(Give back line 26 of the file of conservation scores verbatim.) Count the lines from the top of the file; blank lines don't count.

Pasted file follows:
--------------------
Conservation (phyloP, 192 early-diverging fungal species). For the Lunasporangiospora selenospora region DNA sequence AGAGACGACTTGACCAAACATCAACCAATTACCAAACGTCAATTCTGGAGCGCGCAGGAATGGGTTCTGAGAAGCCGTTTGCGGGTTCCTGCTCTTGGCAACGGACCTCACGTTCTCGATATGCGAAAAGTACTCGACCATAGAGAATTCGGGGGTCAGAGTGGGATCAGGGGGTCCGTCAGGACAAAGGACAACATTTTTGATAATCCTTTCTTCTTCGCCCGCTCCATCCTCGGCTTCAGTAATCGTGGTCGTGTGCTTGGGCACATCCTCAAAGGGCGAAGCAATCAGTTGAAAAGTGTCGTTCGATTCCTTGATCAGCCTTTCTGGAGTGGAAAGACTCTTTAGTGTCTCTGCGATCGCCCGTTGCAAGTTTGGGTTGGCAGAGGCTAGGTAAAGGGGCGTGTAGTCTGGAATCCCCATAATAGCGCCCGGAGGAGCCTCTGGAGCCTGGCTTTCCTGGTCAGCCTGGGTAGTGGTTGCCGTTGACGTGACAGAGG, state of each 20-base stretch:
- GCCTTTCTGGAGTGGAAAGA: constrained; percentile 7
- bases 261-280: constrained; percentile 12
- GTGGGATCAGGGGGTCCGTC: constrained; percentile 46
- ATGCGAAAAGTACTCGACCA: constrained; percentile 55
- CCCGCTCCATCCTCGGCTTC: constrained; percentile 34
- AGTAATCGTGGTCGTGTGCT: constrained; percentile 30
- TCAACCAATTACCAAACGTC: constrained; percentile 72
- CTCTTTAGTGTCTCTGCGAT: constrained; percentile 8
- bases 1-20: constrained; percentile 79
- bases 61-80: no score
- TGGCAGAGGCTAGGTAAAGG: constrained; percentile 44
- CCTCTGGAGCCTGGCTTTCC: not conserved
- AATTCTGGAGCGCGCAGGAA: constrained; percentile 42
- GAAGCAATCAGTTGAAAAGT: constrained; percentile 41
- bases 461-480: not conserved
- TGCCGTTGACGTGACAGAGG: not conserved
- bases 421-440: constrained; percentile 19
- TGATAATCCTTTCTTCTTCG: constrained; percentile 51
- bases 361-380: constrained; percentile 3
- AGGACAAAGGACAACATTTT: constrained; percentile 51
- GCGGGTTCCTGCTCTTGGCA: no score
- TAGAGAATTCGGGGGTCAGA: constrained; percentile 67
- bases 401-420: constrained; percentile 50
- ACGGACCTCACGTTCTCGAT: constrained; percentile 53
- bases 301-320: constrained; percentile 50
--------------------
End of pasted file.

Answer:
- bases 301-320: constrained; percentile 50